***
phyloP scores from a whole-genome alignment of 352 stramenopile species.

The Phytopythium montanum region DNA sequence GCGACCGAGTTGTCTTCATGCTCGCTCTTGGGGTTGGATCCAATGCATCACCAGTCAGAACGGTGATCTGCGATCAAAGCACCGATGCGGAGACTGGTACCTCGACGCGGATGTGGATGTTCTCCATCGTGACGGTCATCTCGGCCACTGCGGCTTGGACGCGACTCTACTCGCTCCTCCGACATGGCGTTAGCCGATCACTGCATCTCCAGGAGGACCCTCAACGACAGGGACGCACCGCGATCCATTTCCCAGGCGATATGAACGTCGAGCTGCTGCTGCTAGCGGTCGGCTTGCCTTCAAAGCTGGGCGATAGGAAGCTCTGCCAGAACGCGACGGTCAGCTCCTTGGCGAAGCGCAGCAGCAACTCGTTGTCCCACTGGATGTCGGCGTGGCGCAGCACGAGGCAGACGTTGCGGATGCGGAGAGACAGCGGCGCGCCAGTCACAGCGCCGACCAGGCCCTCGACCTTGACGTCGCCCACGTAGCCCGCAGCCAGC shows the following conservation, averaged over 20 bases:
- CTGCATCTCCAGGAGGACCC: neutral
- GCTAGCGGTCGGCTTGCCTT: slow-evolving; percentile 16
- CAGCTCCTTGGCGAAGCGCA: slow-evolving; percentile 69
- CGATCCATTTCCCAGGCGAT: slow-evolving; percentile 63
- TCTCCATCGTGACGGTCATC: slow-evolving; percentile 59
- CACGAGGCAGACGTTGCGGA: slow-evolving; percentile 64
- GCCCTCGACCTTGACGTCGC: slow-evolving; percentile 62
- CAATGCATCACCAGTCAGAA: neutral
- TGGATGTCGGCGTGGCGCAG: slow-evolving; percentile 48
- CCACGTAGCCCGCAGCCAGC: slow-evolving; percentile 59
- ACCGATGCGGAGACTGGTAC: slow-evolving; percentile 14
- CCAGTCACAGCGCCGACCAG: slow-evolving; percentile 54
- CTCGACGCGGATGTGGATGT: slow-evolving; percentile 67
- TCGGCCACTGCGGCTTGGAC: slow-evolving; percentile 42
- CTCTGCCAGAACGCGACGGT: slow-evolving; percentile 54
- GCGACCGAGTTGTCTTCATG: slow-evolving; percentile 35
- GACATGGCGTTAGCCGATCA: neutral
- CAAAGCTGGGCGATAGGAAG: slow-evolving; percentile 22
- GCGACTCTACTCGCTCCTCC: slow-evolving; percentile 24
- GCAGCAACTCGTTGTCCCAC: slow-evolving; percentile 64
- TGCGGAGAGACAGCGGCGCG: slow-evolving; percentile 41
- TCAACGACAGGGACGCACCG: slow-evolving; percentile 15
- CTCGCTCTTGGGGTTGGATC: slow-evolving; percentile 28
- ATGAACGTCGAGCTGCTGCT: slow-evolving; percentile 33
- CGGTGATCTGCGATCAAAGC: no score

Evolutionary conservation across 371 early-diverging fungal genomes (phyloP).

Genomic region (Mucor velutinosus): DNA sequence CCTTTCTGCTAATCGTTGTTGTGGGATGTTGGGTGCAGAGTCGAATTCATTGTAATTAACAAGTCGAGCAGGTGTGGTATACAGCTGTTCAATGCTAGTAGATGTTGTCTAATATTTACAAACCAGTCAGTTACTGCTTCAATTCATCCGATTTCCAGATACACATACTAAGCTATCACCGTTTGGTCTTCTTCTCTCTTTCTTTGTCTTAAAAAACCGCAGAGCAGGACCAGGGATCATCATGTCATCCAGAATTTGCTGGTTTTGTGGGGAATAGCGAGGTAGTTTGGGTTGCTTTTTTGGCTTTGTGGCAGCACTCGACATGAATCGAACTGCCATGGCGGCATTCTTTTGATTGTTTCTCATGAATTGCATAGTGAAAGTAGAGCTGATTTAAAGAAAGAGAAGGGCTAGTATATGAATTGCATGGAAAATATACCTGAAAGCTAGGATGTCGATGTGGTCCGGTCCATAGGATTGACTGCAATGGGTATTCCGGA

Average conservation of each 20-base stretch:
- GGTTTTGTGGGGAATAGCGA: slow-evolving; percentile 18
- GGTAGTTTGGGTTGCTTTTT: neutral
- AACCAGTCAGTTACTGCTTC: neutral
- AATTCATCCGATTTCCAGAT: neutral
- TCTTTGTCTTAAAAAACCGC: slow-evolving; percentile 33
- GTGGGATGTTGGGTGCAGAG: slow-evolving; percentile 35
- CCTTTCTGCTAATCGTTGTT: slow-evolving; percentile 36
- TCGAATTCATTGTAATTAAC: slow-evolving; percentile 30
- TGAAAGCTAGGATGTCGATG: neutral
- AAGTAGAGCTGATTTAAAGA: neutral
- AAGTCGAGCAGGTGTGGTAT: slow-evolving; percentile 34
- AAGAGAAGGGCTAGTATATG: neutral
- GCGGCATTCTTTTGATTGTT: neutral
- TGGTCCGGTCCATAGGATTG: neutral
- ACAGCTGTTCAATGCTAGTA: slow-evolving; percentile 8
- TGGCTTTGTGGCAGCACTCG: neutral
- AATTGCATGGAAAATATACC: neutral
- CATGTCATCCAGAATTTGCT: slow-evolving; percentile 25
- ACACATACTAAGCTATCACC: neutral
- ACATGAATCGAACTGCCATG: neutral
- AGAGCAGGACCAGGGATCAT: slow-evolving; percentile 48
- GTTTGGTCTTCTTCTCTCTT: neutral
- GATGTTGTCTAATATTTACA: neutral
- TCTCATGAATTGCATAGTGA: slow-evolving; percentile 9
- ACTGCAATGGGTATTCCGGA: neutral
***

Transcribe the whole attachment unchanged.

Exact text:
phyloP scores from a whole-genome alignment of 352 stramenopile species.

The Phytopythium montanum region DNA sequence GCGACCGAGTTGTCTTCATGCTCGCTCTTGGGGTTGGATCCAATGCATCACCAGTCAGAACGGTGATCTGCGATCAAAGCACCGATGCGGAGACTGGTACCTCGACGCGGATGTGGATGTTCTCCATCGTGACGGTCATCTCGGCCACTGCGGCTTGGACGCGACTCTACTCGCTCCTCCGACATGGCGTTAGCCGATCACTGCATCTCCAGGAGGACCCTCAACGACAGGGACGCACCGCGATCCATTTCCCAGGCGATATGAACGTCGAGCTGCTGCTGCTAGCGGTCGGCTTGCCTTCAAAGCTGGGCGATAGGAAGCTCTGCCAGAACGCGACGGTCAGCTCCTTGGCGAAGCGCAGCAGCAACTCGTTGTCCCACTGGATGTCGGCGTGGCGCAGCACGAGGCAGACGTTGCGGATGCGGAGAGACAGCGGCGCGCCAGTCACAGCGCCGACCAGGCCCTCGACCTTGACGTCGCCCACGTAGCCCGCAGCCAGC shows the following conservation, averaged over 20 bases:
- CTGCATCTCCAGGAGGACCC: neutral
- GCTAGCGGTCGGCTTGCCTT: slow-evolving; percentile 16
- CAGCTCCTTGGCGAAGCGCA: slow-evolving; percentile 69
- CGATCCATTTCCCAGGCGAT: slow-evolving; percentile 63
- TCTCCATCGTGACGGTCATC: slow-evolving; percentile 59
- CACGAGGCAGACGTTGCGGA: slow-evolving; percentile 64
- GCCCTCGACCTTGACGTCGC: slow-evolving; percentile 62
- CAATGCATCACCAGTCAGAA: neutral
- TGGATGTCGGCGTGGCGCAG: slow-evolving; percentile 48
- CCACGTAGCCCGCAGCCAGC: slow-evolving; percentile 59
- ACCGATGCGGAGACTGGTAC: slow-evolving; percentile 14
- CCAGTCACAGCGCCGACCAG: slow-evolving; percentile 54
- CTCGACGCGGATGTGGATGT: slow-evolving; percentile 67
- TCGGCCACTGCGGCTTGGAC: slow-evolving; percentile 42
- CTCTGCCAGAACGCGACGGT: slow-evolving; percentile 54
- GCGACCGAGTTGTCTTCATG: slow-evolving; percentile 35
- GACATGGCGTTAGCCGATCA: neutral
- CAAAGCTGGGCGATAGGAAG: slow-evolving; percentile 22
- GCGACTCTACTCGCTCCTCC: slow-evolving; percentile 24
- GCAGCAACTCGTTGTCCCAC: slow-evolving; percentile 64
- TGCGGAGAGACAGCGGCGCG: slow-evolving; percentile 41
- TCAACGACAGGGACGCACCG: slow-evolving; percentile 15
- CTCGCTCTTGGGGTTGGATC: slow-evolving; percentile 28
- ATGAACGTCGAGCTGCTGCT: slow-evolving; percentile 33
- CGGTGATCTGCGATCAAAGC: no score

Evolutionary conservation across 371 early-diverging fungal genomes (phyloP).

Genomic region (Mucor velutinosus): DNA sequence CCTTTCTGCTAATCGTTGTTGTGGGATGTTGGGTGCAGAGTCGAATTCATTGTAATTAACAAGTCGAGCAGGTGTGGTATACAGCTGTTCAATGCTAGTAGATGTTGTCTAATATTTACAAACCAGTCAGTTACTGCTTCAATTCATCCGATTTCCAGATACACATACTAAGCTATCACCGTTTGGTCTTCTTCTCTCTTTCTTTGTCTTAAAAAACCGCAGAGCAGGACCAGGGATCATCATGTCATCCAGAATTTGCTGGTTTTGTGGGGAATAGCGAGGTAGTTTGGGTTGCTTTTTTGGCTTTGTGGCAGCACTCGACATGAATCGAACTGCCATGGCGGCATTCTTTTGATTGTTTCTCATGAATTGCATAGTGAAAGTAGAGCTGATTTAAAGAAAGAGAAGGGCTAGTATATGAATTGCATGGAAAATATACCTGAAAGCTAGGATGTCGATGTGGTCCGGTCCATAGGATTGACTGCAATGGGTATTCCGGA

Average conservation of each 20-base stretch:
- GGTTTTGTGGGGAATAGCGA: slow-evolving; percentile 18
- GGTAGTTTGGGTTGCTTTTT: neutral
- AACCAGTCAGTTACTGCTTC: neutral
- AATTCATCCGATTTCCAGAT: neutral
- TCTTTGTCTTAAAAAACCGC: slow-evolving; percentile 33
- GTGGGATGTTGGGTGCAGAG: slow-evolving; percentile 35
- CCTTTCTGCTAATCGTTGTT: slow-evolving; percentile 36
- TCGAATTCATTGTAATTAAC: slow-evolving; percentile 30
- TGAAAGCTAGGATGTCGATG: neutral
- AAGTAGAGCTGATTTAAAGA: neutral
- AAGTCGAGCAGGTGTGGTAT: slow-evolving; percentile 34
- AAGAGAAGGGCTAGTATATG: neutral
- GCGGCATTCTTTTGATTGTT: neutral
- TGGTCCGGTCCATAGGATTG: neutral
- ACAGCTGTTCAATGCTAGTA: slow-evolving; percentile 8
- TGGCTTTGTGGCAGCACTCG: neutral
- AATTGCATGGAAAATATACC: neutral
- CATGTCATCCAGAATTTGCT: slow-evolving; percentile 25
- ACACATACTAAGCTATCACC: neutral
- ACATGAATCGAACTGCCATG: neutral
- AGAGCAGGACCAGGGATCAT: slow-evolving; percentile 48
- GTTTGGTCTTCTTCTCTCTT: neutral
- GATGTTGTCTAATATTTACA: neutral
- TCTCATGAATTGCATAGTGA: slow-evolving; percentile 9
- ACTGCAATGGGTATTCCGGA: neutral